Latest in Intelligence Oversight

Intelligence Oversight

Senate Intelligence Committee Report on Russian Active Measures: Part One

The Senate Intelligence Committee released a redacted report on Russian active measures campaigns in the 2016 election. This document, reportedly the first of five volumes, is titled, “Volume 1: Russian Efforts Against Election Infrastructure with Additional Views.” The complete document is available here and below.

Intelligence Oversight

In Praise of Alex Joel

It’s recently been announced that Alex Joel, who has served as the civil liberties protection officer in the Office of the Director of National Intelligence (ODNI) for 14 years, is leaving the ODNI. I had the privilege of working closely with Alex, and learning from him, during some turbulent times for the intelligence community. At a time when the intelligence community is under attack, it is appropriate to honor Alex as an exemplar of the dedicated public servants who work in U.S. intelligence agencies.

Intelligence Oversight

Annual Polling Confirms Sustained Public Confidence in U.S. Intelligence

The Chicago Council on Global Affairs recently published results from the second round of an annual poll, sponsored by the Texas National Security Network at the University of Texas at Austin, which aims to shed light on Americans’ perceptions of the intelligence community. The data collected in 2018—including survey methodology and limited policy analysis—are available here.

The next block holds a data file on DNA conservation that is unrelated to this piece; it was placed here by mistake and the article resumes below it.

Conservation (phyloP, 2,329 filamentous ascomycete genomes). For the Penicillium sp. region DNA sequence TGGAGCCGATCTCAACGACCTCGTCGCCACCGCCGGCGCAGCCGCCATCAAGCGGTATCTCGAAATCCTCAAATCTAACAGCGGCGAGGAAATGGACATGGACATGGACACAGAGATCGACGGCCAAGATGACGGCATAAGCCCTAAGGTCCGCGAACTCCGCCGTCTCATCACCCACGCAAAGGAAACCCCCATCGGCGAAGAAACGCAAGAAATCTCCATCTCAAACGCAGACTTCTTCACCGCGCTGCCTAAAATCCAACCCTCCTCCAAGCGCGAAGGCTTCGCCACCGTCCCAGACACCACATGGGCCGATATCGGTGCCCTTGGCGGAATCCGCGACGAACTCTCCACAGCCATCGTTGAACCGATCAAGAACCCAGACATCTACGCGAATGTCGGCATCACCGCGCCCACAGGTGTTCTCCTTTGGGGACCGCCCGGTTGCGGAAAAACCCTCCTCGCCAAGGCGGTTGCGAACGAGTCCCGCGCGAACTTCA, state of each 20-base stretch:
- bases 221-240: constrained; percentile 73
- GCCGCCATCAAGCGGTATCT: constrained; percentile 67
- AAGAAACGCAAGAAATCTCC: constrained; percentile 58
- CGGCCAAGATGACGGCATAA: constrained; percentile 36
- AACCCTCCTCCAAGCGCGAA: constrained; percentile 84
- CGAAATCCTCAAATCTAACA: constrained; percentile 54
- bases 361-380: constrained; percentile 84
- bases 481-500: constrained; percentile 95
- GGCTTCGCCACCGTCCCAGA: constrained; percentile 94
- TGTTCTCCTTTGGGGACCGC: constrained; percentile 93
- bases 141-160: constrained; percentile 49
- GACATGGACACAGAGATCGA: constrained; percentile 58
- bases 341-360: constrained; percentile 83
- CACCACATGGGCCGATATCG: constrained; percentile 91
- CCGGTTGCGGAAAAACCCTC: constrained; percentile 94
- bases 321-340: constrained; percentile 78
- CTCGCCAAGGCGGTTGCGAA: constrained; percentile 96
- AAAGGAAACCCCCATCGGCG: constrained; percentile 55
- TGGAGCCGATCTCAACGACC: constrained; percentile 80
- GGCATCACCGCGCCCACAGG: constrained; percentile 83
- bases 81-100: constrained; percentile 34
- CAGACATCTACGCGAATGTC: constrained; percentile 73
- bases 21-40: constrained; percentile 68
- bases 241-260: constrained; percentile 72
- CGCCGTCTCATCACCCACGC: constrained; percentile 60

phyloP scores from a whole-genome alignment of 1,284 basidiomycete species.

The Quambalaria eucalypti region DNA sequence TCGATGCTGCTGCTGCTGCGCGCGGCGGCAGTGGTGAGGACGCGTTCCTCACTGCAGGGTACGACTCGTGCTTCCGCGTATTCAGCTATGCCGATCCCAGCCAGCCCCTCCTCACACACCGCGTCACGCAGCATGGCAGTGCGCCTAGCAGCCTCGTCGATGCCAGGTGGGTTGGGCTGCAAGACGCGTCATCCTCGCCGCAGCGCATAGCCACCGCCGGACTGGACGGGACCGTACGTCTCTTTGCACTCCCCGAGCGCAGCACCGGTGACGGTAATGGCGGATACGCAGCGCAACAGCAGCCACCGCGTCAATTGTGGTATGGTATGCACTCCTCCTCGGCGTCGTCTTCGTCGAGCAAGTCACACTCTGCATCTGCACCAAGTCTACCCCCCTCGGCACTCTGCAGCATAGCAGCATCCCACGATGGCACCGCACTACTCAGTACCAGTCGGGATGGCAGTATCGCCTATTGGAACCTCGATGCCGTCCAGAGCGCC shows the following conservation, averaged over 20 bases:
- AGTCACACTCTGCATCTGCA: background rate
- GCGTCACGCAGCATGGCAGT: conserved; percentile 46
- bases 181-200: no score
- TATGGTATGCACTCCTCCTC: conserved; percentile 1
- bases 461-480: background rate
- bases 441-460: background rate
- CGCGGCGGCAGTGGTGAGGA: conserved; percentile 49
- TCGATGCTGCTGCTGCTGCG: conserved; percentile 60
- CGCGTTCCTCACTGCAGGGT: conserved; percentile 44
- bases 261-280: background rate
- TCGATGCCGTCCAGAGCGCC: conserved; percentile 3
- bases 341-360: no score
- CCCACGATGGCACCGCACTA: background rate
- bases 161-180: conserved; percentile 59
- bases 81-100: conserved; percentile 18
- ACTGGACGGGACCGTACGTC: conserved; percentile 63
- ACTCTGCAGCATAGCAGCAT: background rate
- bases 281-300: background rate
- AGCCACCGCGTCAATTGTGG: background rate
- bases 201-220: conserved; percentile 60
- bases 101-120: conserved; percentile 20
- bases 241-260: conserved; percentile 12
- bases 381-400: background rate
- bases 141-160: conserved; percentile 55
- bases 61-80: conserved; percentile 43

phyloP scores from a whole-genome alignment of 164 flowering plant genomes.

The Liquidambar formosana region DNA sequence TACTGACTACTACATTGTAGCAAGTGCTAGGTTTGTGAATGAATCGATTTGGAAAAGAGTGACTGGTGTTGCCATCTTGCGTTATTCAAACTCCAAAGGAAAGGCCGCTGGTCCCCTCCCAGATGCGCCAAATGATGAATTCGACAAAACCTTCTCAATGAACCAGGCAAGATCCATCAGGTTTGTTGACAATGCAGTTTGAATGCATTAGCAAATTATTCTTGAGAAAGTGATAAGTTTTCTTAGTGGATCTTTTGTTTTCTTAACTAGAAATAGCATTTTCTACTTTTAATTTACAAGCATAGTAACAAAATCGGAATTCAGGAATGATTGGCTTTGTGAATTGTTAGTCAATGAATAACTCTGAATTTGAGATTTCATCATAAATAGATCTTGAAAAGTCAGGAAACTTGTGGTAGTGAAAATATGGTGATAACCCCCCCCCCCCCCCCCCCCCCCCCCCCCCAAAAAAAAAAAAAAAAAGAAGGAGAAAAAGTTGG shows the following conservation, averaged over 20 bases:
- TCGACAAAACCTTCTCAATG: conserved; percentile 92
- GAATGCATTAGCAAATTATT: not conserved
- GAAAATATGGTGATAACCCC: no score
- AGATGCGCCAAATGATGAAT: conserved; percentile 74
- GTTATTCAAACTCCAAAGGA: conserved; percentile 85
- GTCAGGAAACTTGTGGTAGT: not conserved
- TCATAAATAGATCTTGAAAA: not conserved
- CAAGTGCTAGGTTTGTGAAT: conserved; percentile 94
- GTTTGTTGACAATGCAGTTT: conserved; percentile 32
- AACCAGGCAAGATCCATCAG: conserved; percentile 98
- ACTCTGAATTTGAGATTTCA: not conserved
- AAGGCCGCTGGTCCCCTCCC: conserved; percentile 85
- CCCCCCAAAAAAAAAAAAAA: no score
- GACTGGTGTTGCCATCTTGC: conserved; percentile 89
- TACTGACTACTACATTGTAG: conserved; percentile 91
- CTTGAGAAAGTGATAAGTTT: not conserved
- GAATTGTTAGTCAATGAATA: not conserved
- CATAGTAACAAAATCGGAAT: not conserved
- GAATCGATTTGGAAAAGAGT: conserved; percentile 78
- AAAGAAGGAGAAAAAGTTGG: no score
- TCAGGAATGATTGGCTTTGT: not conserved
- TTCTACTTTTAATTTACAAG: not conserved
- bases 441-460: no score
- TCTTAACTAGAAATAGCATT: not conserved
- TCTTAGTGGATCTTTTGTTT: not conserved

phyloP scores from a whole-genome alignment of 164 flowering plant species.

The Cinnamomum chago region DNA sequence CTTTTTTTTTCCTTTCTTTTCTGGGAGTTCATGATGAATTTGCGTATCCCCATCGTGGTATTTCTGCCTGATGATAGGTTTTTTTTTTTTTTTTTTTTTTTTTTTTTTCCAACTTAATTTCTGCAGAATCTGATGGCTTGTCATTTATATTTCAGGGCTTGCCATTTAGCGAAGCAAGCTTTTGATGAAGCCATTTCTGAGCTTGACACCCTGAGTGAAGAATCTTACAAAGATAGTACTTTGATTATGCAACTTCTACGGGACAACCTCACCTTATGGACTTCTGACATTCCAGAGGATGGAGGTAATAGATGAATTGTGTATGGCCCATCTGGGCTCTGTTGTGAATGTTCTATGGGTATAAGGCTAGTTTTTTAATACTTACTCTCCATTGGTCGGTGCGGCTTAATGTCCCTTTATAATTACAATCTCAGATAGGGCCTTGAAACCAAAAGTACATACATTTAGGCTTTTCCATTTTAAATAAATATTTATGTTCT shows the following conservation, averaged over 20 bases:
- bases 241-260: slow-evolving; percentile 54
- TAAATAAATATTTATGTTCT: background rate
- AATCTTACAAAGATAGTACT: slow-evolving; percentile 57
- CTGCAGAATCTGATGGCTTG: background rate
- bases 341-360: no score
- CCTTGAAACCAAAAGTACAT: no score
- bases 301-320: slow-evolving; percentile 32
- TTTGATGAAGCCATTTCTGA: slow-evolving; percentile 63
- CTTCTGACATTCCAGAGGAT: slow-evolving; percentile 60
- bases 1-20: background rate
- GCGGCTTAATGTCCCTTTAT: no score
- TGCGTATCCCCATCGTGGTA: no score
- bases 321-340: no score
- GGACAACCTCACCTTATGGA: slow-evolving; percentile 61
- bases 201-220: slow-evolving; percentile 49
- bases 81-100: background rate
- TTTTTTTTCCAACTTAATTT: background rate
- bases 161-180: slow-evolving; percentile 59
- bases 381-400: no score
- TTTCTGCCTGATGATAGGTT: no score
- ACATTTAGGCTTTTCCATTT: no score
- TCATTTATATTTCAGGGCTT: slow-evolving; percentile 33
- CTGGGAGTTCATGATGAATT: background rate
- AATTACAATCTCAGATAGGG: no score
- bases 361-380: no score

Federal Law Enforcement

The Good, the Bad and the Ugly in the Attorney General’s CBS Interview

Jan Crawford’s extraordinary CBS interview with Attorney General William Barr was released on Friday, May 31. In it Barr said some good things about why his investigation of the Trump campaign investigation is needed. He also said some bad things about his attitude toward his investigation that reveal the depressingly ugly state of U.S. intelligence and law enforcement institutions.

On the Need for an Investigation

Federal Law Enforcement

A Different View on the President’s Delegation of Declassification Authority to the Attorney General

President Trump’s delegation of a narrowly defined declassification authority to Attorney General Bill Barr has attracted criticism, notably on this site by my colleagues David Kris and Benjamin Wittes. I think these criticisms tell only one side of the story, and that the matter is more complicated than they let on.

The Grand Bargain Under Threat

Federal Law Enforcement

Reflections on the President’s Delegation of Declassification Authority to the Attorney General

In the wake of Watergate, a remarkable series of legislative and administrative reforms sought to prevent future abuses by making the attorney general responsible for keeping intelligence agencies within the law.

Times have changed.

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